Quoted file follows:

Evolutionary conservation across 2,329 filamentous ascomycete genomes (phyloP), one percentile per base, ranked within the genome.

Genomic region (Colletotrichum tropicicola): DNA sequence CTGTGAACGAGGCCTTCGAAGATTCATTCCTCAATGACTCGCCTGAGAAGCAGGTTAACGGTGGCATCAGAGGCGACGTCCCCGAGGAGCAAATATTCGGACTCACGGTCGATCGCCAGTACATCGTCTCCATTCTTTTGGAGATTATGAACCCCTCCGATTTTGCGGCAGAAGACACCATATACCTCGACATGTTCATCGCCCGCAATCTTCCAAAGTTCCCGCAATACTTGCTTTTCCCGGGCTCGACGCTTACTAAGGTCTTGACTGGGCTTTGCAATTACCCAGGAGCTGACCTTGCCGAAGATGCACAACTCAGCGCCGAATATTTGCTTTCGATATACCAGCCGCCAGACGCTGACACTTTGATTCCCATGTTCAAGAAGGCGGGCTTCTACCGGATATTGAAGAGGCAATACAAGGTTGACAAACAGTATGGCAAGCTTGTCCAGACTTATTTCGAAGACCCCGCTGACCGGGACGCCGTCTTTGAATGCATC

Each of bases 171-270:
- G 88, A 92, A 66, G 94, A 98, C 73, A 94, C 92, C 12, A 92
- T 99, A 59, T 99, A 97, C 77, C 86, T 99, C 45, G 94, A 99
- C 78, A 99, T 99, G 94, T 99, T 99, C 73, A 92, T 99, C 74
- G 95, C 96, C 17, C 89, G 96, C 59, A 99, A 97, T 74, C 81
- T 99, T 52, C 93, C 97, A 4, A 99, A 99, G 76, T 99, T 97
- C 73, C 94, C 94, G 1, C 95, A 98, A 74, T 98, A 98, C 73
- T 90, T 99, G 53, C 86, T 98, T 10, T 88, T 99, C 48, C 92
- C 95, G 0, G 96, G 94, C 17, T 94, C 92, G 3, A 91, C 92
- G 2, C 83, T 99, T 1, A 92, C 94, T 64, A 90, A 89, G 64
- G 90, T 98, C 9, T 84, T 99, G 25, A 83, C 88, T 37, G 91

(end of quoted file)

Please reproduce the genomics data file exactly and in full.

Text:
Evolutionary conservation across 2,329 filamentous ascomycete genomes (phyloP), one percentile per base, ranked within the genome.

Genomic region (Colletotrichum tropicicola): DNA sequence CTGTGAACGAGGCCTTCGAAGATTCATTCCTCAATGACTCGCCTGAGAAGCAGGTTAACGGTGGCATCAGAGGCGACGTCCCCGAGGAGCAAATATTCGGACTCACGGTCGATCGCCAGTACATCGTCTCCATTCTTTTGGAGATTATGAACCCCTCCGATTTTGCGGCAGAAGACACCATATACCTCGACATGTTCATCGCCCGCAATCTTCCAAAGTTCCCGCAATACTTGCTTTTCCCGGGCTCGACGCTTACTAAGGTCTTGACTGGGCTTTGCAATTACCCAGGAGCTGACCTTGCCGAAGATGCACAACTCAGCGCCGAATATTTGCTTTCGATATACCAGCCGCCAGACGCTGACACTTTGATTCCCATGTTCAAGAAGGCGGGCTTCTACCGGATATTGAAGAGGCAATACAAGGTTGACAAACAGTATGGCAAGCTTGTCCAGACTTATTTCGAAGACCCCGCTGACCGGGACGCCGTCTTTGAATGCATC

Each of bases 171-270:
- G 88, A 92, A 66, G 94, A 98, C 73, A 94, C 92, C 12, A 92
- T 99, A 59, T 99, A 97, C 77, C 86, T 99, C 45, G 94, A 99
- C 78, A 99, T 99, G 94, T 99, T 99, C 73, A 92, T 99, C 74
- G 95, C 96, C 17, C 89, G 96, C 59, A 99, A 97, T 74, C 81
- T 99, T 52, C 93, C 97, A 4, A 99, A 99, G 76, T 99, T 97
- C 73, C 94, C 94, G 1, C 95, A 98, A 74, T 98, A 98, C 73
- T 90, T 99, G 53, C 86, T 98, T 10, T 88, T 99, C 48, C 92
- C 95, G 0, G 96, G 94, C 17, T 94, C 92, G 3, A 91, C 92
- G 2, C 83, T 99, T 1, A 92, C 94, T 64, A 90, A 89, G 64
- G 90, T 98, C 9, T 84, T 99, G 25, A 83, C 88, T 37, G 91